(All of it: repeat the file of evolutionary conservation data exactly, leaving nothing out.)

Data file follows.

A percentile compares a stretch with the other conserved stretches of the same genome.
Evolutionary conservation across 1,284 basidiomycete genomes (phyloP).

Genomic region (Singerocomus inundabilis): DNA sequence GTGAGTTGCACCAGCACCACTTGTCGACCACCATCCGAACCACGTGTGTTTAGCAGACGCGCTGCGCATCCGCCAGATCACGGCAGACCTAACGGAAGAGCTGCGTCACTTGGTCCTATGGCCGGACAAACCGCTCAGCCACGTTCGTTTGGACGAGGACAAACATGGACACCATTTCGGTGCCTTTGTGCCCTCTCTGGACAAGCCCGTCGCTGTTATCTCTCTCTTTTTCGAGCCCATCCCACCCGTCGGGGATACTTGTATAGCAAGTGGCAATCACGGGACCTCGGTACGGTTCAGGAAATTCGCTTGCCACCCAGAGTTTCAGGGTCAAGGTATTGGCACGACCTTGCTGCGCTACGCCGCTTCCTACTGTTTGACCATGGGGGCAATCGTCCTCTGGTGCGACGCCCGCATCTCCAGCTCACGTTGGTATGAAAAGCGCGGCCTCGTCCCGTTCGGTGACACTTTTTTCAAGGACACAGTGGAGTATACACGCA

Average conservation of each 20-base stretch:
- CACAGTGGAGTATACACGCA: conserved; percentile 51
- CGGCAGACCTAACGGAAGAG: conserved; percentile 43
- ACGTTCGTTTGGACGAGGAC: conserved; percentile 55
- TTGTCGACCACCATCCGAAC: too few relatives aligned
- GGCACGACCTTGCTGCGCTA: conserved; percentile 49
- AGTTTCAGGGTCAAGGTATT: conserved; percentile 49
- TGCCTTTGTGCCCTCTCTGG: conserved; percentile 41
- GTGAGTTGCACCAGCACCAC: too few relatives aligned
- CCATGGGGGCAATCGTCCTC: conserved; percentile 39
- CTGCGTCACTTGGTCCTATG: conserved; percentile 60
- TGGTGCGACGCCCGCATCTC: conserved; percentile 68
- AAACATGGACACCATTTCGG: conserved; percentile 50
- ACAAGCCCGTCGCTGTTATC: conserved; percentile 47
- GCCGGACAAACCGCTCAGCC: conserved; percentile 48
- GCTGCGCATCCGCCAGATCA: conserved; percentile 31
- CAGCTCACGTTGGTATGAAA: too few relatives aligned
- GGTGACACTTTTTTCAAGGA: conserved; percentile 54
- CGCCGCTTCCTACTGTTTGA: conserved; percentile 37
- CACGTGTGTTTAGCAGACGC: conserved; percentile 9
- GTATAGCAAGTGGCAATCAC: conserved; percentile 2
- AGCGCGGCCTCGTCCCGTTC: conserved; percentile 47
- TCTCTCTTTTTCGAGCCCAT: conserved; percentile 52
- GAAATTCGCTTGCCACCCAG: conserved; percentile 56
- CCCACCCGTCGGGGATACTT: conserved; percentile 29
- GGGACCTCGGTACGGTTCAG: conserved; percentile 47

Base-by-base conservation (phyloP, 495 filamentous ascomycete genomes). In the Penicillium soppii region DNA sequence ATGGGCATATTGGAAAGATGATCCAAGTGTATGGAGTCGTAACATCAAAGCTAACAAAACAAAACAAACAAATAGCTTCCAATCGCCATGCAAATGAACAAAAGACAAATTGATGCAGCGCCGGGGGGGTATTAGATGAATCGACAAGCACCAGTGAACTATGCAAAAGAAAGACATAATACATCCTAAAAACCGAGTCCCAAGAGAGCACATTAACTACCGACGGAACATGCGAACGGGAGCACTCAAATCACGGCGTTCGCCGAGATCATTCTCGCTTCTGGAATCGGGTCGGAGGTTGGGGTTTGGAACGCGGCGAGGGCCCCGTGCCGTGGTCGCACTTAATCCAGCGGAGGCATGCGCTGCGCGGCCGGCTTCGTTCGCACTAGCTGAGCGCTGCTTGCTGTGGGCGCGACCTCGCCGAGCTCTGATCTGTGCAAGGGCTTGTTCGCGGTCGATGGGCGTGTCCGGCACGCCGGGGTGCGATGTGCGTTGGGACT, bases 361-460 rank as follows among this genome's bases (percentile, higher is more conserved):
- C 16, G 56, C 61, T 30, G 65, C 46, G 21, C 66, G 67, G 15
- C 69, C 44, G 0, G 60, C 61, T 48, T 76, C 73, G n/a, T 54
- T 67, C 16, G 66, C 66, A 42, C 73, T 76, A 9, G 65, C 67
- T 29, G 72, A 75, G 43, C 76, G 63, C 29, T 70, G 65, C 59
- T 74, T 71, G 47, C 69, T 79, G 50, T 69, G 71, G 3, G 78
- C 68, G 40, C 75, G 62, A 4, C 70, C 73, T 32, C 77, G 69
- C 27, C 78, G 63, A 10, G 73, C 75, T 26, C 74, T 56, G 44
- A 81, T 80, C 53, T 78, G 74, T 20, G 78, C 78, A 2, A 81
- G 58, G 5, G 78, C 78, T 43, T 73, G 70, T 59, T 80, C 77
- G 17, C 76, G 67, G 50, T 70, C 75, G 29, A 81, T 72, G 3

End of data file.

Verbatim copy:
A percentile compares a stretch with the other conserved stretches of the same genome.
Evolutionary conservation across 1,284 basidiomycete genomes (phyloP).

Genomic region (Singerocomus inundabilis): DNA sequence GTGAGTTGCACCAGCACCACTTGTCGACCACCATCCGAACCACGTGTGTTTAGCAGACGCGCTGCGCATCCGCCAGATCACGGCAGACCTAACGGAAGAGCTGCGTCACTTGGTCCTATGGCCGGACAAACCGCTCAGCCACGTTCGTTTGGACGAGGACAAACATGGACACCATTTCGGTGCCTTTGTGCCCTCTCTGGACAAGCCCGTCGCTGTTATCTCTCTCTTTTTCGAGCCCATCCCACCCGTCGGGGATACTTGTATAGCAAGTGGCAATCACGGGACCTCGGTACGGTTCAGGAAATTCGCTTGCCACCCAGAGTTTCAGGGTCAAGGTATTGGCACGACCTTGCTGCGCTACGCCGCTTCCTACTGTTTGACCATGGGGGCAATCGTCCTCTGGTGCGACGCCCGCATCTCCAGCTCACGTTGGTATGAAAAGCGCGGCCTCGTCCCGTTCGGTGACACTTTTTTCAAGGACACAGTGGAGTATACACGCA

Average conservation of each 20-base stretch:
- CACAGTGGAGTATACACGCA: conserved; percentile 51
- CGGCAGACCTAACGGAAGAG: conserved; percentile 43
- ACGTTCGTTTGGACGAGGAC: conserved; percentile 55
- TTGTCGACCACCATCCGAAC: too few relatives aligned
- GGCACGACCTTGCTGCGCTA: conserved; percentile 49
- AGTTTCAGGGTCAAGGTATT: conserved; percentile 49
- TGCCTTTGTGCCCTCTCTGG: conserved; percentile 41
- GTGAGTTGCACCAGCACCAC: too few relatives aligned
- CCATGGGGGCAATCGTCCTC: conserved; percentile 39
- CTGCGTCACTTGGTCCTATG: conserved; percentile 60
- TGGTGCGACGCCCGCATCTC: conserved; percentile 68
- AAACATGGACACCATTTCGG: conserved; percentile 50
- ACAAGCCCGTCGCTGTTATC: conserved; percentile 47
- GCCGGACAAACCGCTCAGCC: conserved; percentile 48
- GCTGCGCATCCGCCAGATCA: conserved; percentile 31
- CAGCTCACGTTGGTATGAAA: too few relatives aligned
- GGTGACACTTTTTTCAAGGA: conserved; percentile 54
- CGCCGCTTCCTACTGTTTGA: conserved; percentile 37
- CACGTGTGTTTAGCAGACGC: conserved; percentile 9
- GTATAGCAAGTGGCAATCAC: conserved; percentile 2
- AGCGCGGCCTCGTCCCGTTC: conserved; percentile 47
- TCTCTCTTTTTCGAGCCCAT: conserved; percentile 52
- GAAATTCGCTTGCCACCCAG: conserved; percentile 56
- CCCACCCGTCGGGGATACTT: conserved; percentile 29
- GGGACCTCGGTACGGTTCAG: conserved; percentile 47

Base-by-base conservation (phyloP, 495 filamentous ascomycete genomes). In the Penicillium soppii region DNA sequence ATGGGCATATTGGAAAGATGATCCAAGTGTATGGAGTCGTAACATCAAAGCTAACAAAACAAAACAAACAAATAGCTTCCAATCGCCATGCAAATGAACAAAAGACAAATTGATGCAGCGCCGGGGGGGTATTAGATGAATCGACAAGCACCAGTGAACTATGCAAAAGAAAGACATAATACATCCTAAAAACCGAGTCCCAAGAGAGCACATTAACTACCGACGGAACATGCGAACGGGAGCACTCAAATCACGGCGTTCGCCGAGATCATTCTCGCTTCTGGAATCGGGTCGGAGGTTGGGGTTTGGAACGCGGCGAGGGCCCCGTGCCGTGGTCGCACTTAATCCAGCGGAGGCATGCGCTGCGCGGCCGGCTTCGTTCGCACTAGCTGAGCGCTGCTTGCTGTGGGCGCGACCTCGCCGAGCTCTGATCTGTGCAAGGGCTTGTTCGCGGTCGATGGGCGTGTCCGGCACGCCGGGGTGCGATGTGCGTTGGGACT, bases 361-460 rank as follows among this genome's bases (percentile, higher is more conserved):
- C 16, G 56, C 61, T 30, G 65, C 46, G 21, C 66, G 67, G 15
- C 69, C 44, G 0, G 60, C 61, T 48, T 76, C 73, G n/a, T 54
- T 67, C 16, G 66, C 66, A 42, C 73, T 76, A 9, G 65, C 67
- T 29, G 72, A 75, G 43, C 76, G 63, C 29, T 70, G 65, C 59
- T 74, T 71, G 47, C 69, T 79, G 50, T 69, G 71, G 3, G 78
- C 68, G 40, C 75, G 62, A 4, C 70, C 73, T 32, C 77, G 69
- C 27, C 78, G 63, A 10, G 73, C 75, T 26, C 74, T 56, G 44
- A 81, T 80, C 53, T 78, G 74, T 20, G 78, C 78, A 2, A 81
- G 58, G 5, G 78, C 78, T 43, T 73, G 70, T 59, T 80, C 77
- G 17, C 76, G 67, G 50, T 70, C 75, G 29, A 81, T 72, G 3